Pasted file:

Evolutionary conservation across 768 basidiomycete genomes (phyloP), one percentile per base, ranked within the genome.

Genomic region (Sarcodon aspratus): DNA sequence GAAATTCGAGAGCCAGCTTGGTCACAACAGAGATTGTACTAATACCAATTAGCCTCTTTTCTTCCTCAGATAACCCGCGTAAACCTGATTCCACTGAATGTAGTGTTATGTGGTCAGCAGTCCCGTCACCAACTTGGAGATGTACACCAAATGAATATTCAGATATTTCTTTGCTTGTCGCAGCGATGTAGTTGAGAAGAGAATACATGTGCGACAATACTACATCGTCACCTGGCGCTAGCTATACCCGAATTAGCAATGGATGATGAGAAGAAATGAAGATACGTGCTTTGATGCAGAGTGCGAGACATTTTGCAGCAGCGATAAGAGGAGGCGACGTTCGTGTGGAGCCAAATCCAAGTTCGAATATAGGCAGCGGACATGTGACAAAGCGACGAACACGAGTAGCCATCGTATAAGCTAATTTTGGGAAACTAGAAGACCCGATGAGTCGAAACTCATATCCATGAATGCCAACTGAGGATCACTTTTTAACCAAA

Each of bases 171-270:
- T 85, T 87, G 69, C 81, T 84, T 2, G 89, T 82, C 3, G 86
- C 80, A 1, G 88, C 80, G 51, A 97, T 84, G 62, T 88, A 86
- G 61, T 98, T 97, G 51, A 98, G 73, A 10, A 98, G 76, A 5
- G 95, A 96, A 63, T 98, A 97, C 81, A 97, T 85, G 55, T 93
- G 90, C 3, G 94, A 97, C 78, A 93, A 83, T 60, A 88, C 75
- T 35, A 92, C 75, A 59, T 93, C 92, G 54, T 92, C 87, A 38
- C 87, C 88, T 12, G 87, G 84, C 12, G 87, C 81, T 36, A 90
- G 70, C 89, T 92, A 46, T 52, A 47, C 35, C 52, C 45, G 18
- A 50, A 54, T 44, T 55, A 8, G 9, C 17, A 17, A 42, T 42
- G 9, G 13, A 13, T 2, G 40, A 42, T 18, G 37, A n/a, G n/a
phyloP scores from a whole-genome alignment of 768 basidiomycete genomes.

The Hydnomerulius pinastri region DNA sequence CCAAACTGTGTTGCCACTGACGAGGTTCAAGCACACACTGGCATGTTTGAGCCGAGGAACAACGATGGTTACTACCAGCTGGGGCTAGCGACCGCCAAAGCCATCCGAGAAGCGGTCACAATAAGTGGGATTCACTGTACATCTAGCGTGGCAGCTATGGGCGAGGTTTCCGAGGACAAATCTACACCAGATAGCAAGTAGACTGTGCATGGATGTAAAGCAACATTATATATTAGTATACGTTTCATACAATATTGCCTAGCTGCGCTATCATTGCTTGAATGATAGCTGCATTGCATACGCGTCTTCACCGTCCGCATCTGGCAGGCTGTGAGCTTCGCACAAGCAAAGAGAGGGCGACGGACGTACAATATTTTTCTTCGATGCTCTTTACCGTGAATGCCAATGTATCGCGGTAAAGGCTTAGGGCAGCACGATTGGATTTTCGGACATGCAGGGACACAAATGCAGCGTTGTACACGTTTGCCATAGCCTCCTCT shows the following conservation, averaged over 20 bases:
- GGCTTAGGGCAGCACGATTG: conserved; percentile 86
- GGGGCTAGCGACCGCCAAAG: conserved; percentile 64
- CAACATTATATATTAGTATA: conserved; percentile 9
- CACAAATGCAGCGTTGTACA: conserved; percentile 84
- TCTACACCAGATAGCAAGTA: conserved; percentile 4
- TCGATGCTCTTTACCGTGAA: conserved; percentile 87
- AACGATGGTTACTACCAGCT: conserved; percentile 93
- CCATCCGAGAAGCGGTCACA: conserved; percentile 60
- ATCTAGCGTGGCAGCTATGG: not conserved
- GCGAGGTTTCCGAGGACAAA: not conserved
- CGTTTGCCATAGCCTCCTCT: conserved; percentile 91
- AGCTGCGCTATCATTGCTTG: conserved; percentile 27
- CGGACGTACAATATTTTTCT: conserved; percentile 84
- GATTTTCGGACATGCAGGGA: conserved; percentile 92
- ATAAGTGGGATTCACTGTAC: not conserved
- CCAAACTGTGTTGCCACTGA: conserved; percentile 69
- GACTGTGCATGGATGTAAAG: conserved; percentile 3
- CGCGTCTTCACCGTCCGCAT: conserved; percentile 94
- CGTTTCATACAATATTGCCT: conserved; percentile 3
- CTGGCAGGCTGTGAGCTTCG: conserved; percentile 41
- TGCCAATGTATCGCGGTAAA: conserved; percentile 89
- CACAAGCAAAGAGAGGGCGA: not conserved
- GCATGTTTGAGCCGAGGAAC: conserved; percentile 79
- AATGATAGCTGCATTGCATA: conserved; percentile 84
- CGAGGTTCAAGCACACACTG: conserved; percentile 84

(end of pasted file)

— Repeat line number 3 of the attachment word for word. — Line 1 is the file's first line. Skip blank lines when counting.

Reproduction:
Each of bases 171-270: